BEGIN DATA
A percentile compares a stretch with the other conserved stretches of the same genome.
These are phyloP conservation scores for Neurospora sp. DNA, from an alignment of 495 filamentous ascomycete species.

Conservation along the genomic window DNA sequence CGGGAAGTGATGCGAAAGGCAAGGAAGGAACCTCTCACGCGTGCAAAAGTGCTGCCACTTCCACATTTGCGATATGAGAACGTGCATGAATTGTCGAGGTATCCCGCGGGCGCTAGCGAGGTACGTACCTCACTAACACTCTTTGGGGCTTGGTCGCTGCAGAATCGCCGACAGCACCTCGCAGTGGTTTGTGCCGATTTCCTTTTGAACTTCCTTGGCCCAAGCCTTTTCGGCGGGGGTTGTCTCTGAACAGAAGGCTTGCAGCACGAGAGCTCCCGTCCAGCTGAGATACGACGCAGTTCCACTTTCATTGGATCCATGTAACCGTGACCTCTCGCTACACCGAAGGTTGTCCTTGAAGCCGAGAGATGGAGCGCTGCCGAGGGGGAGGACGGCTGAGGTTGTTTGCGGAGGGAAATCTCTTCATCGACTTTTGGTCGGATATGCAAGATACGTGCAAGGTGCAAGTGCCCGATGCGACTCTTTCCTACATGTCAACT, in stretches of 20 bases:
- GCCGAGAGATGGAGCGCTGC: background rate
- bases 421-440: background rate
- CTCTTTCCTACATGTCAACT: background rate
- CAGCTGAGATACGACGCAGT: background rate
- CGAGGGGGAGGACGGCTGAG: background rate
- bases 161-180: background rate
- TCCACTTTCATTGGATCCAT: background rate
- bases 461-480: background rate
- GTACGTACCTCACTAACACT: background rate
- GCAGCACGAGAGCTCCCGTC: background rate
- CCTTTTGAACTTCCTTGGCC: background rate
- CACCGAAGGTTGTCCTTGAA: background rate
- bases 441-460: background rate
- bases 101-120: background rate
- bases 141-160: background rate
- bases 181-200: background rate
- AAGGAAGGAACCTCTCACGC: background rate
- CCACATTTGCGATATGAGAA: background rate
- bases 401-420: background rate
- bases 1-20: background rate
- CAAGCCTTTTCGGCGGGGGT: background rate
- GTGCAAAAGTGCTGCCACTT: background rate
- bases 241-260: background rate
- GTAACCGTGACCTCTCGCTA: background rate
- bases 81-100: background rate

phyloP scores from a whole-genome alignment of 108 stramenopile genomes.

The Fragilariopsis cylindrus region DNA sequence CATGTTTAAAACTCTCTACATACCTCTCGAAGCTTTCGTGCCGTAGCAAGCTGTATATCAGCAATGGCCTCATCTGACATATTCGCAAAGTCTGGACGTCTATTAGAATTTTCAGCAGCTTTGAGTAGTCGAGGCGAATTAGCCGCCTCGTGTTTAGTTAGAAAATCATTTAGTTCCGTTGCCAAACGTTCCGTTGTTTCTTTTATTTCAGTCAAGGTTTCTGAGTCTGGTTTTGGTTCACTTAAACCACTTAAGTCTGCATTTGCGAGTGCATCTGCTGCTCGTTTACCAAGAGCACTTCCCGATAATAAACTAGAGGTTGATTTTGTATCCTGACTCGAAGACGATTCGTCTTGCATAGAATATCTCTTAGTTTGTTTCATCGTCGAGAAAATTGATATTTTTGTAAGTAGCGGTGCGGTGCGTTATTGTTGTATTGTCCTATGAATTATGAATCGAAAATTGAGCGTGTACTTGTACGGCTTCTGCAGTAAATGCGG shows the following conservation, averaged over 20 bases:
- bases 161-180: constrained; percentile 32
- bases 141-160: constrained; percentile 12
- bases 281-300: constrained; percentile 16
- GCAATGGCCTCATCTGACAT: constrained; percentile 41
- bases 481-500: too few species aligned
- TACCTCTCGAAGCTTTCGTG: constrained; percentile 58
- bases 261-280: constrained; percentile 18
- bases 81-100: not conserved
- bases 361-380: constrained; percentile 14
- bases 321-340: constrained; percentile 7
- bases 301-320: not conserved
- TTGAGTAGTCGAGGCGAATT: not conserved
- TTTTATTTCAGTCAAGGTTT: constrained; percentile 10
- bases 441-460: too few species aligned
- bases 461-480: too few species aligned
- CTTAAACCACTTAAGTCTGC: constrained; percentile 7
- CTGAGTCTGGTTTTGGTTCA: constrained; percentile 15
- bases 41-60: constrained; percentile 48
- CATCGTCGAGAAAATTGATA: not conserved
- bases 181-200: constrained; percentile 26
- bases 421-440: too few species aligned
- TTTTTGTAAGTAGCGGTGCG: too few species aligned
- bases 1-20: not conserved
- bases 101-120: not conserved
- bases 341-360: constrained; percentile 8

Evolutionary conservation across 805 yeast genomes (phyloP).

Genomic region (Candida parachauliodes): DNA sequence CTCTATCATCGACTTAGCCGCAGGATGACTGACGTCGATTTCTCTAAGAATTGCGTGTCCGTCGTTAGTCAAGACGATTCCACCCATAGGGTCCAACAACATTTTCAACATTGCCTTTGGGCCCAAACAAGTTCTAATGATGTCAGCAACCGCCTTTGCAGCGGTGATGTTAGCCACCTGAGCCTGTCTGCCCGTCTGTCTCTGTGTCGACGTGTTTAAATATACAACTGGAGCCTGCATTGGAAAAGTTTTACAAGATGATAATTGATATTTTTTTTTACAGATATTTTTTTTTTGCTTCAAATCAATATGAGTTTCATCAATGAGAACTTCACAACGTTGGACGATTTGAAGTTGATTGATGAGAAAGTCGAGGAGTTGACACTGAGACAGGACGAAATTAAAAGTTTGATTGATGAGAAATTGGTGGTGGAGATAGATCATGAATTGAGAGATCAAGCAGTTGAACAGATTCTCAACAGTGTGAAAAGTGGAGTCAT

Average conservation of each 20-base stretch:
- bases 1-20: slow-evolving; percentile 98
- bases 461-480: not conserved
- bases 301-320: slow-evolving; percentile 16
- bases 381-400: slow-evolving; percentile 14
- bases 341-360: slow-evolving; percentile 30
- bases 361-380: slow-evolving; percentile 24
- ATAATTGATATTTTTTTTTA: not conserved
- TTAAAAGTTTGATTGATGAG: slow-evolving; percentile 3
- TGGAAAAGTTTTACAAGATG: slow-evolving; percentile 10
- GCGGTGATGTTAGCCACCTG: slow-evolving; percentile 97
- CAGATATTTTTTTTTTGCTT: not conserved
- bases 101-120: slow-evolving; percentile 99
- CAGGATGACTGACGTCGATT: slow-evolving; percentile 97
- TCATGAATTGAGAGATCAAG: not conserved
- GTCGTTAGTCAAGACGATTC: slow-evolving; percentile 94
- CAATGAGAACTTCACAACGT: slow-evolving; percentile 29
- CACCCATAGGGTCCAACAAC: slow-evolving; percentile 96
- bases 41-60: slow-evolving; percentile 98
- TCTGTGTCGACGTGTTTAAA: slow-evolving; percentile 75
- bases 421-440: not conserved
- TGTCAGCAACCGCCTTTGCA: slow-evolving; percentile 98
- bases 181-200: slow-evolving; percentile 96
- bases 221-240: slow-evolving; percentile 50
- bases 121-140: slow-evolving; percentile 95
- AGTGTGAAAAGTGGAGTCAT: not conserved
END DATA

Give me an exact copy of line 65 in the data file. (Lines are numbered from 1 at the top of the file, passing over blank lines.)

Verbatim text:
- ATAATTGATATTTTTTTTTA: not conserved